« Interview: Chick Corea (Part 1) | Main | Interview: Chick Corea (Part 3) »

November 02, 2011

TrackBack

TrackBack URL for this entry:
http://www.typepad.com/services/trackback/6a00e008dca1f088340162fc13464a970d

Listed below are links to weblogs that reference Interview: Chick Corea (Part 2):

Comments

Feed You can follow this conversation by subscribing to the comment feed for this post.

David

I guess everyone hears something different, but Stan doesn't sound baffled to me. The glassy eyed stare is just Stan. There's certainly nothing bossa nova-ish about the growl at 2:54, and listen to how Stan and Tony hit that trill in perfect unison at 5:52. While Victor Lewis and Rufus Reid would prove to be a better match for Stan, he's holding his own here (to my ears.)

Allen Lowe

strange quote du jour, by Chick:

"My opinion, generally, is that all music lacks value and humanity and feeling and depth when it's devoid of an audience. "

same thing, I would say, with executions.

Joel lewis

Chick engendered a lot more hostility from the larger jazz audience than other fusioneers partially because of the music he was doing just before RTF. The Circle had a small, but devoted following, and his alcum SOng of Singing was seen as a real breakthrough in free music circles (still cited by a wide range of players). Corea had also published a somewhat pompous essay in Downbeat called "Function of the Artist" There were even rumors that he broke up Circle in Europe and left the band to fend for themselves while he went back & founded the original RTF! As a fan of the early electric RTF (I was in audience when DeMeola made his debut at a Newport/NY concert), I felt that by the bands first hit, Electric Warrior, they took a definite turn into sillyville -- sounding like the band Yes, but with better chops.

Conversely, American audiences had initially experienced McLaughlin as jazz-rock guy (extrapolation would not get a US release until later). Hancock always had a commercial side (Watermelon Man, Maiden Voyage was first written for a tv commercial, movie soundtracks, etc) so no one was shocked by Headhunters except for the small audience for the Mwandishi band. Weather Report made a gradual transition from being a speacey version of some ideas MD pioneered into Heavy Weather success (a six year journey)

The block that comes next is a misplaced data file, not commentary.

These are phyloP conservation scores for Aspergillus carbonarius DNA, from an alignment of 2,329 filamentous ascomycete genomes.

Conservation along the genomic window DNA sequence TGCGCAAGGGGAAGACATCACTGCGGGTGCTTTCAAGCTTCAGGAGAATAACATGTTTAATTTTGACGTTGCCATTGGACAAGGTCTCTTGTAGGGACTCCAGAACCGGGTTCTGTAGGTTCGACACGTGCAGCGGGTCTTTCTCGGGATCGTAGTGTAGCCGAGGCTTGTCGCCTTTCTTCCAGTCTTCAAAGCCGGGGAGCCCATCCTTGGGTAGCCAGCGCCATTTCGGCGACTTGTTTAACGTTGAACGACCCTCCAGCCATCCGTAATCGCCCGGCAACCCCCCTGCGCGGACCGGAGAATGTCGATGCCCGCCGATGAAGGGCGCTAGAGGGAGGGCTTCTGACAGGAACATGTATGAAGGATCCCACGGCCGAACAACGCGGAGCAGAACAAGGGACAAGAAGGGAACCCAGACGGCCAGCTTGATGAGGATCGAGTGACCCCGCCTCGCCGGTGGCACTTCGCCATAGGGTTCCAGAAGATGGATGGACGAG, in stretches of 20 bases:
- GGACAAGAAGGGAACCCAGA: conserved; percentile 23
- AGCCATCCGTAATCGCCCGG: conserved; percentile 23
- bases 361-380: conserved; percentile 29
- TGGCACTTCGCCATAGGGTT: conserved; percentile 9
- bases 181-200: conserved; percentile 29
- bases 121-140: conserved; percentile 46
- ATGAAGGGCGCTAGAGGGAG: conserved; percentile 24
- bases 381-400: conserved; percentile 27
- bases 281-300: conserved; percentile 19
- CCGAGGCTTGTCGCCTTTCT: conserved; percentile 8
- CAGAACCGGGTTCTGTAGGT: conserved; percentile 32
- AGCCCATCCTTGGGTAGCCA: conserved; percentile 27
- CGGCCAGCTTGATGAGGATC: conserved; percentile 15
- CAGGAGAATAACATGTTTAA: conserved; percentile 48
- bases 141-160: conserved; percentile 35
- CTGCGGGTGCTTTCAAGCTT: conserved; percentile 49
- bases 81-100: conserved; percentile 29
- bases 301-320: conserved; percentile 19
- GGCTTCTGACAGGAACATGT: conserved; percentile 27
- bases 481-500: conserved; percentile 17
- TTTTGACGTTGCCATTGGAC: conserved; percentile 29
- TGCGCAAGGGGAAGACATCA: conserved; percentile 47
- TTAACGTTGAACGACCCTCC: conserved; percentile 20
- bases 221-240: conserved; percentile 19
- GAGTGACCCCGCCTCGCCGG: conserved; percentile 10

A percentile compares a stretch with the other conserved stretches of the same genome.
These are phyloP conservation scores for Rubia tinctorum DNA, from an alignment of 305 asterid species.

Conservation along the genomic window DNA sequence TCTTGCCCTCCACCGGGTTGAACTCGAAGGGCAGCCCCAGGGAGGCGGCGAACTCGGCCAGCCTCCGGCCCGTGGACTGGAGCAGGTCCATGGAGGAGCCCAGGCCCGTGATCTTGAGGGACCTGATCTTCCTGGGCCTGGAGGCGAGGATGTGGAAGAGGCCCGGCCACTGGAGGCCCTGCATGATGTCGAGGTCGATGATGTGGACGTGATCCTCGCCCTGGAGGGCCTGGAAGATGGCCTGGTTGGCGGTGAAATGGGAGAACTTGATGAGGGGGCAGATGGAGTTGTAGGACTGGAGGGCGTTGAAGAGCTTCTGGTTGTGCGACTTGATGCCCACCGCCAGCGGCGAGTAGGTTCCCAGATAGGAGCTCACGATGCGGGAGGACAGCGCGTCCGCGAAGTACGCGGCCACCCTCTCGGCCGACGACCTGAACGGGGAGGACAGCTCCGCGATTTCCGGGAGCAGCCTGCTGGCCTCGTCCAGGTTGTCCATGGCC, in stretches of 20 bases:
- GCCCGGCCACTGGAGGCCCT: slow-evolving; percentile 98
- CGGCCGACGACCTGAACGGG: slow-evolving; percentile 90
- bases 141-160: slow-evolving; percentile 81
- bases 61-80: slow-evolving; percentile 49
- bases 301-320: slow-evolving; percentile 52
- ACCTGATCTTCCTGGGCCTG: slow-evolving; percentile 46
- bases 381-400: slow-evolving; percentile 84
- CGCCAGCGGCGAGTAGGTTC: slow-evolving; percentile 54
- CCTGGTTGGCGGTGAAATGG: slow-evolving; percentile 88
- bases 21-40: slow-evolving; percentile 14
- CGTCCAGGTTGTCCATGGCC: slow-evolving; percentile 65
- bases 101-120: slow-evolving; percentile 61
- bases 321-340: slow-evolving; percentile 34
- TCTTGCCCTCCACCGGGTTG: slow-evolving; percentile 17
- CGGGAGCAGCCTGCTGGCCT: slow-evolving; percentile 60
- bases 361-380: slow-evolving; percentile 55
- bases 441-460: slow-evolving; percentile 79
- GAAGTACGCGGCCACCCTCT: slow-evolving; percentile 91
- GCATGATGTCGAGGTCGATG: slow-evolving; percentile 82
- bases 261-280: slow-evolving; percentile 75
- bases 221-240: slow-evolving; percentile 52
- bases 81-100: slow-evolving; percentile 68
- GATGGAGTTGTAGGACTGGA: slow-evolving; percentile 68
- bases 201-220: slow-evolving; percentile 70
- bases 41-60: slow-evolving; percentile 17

On the balance he is a bit of the paradox, few jazz artists have put out such real groundbreaking work (song of singing, now he sings..) & such slight work (My Spanish Heart, the classical efforts on ECM, the Elektrik band)

Jery Rowan

Stan didn't come across as being "baffled" to me, either. Rather, he seemed totally comfortable in that particular environment and especially connected to Tony Williams. While fusion was not his favorite music genre, Stan Getz could hold his own with anyone, anywhere, anytime. He was that brilliant.

Sorry to read such a subjective opinion in an otherwise fine piece on Chick Corea.

Dennis Bukantis

Stan seemed to blow at ease and understand what was happening...big ears, man! At this point the band had really gelled into RTF, and so glad they're back currently!

The comments to this entry are closed.

About

  • Marc Myers writes frequently on music and the arts for the Wall Street Journal. He is author of "Why Jazz Happened" (University of California Press). JazzWax has been named the Jazz Journalists Association's "Blog of the Year."
Marc Myers Mug (resized)

Contact me

Jazz Book!

  • Click cover to order

Search JazzWax


  • JazzWax
    Web

Subscribe for Free

Enter your email address:

Delivered by FeedBurner

JazzWax Interviewed



WSJ Articles

JazzWax Interviews

Audio Note

  • Audio clips that appear below JazzWax posts support editorial content that links readers directly to Amazon and other third-party music retailers.

Marc Myers on Video









JATP Programs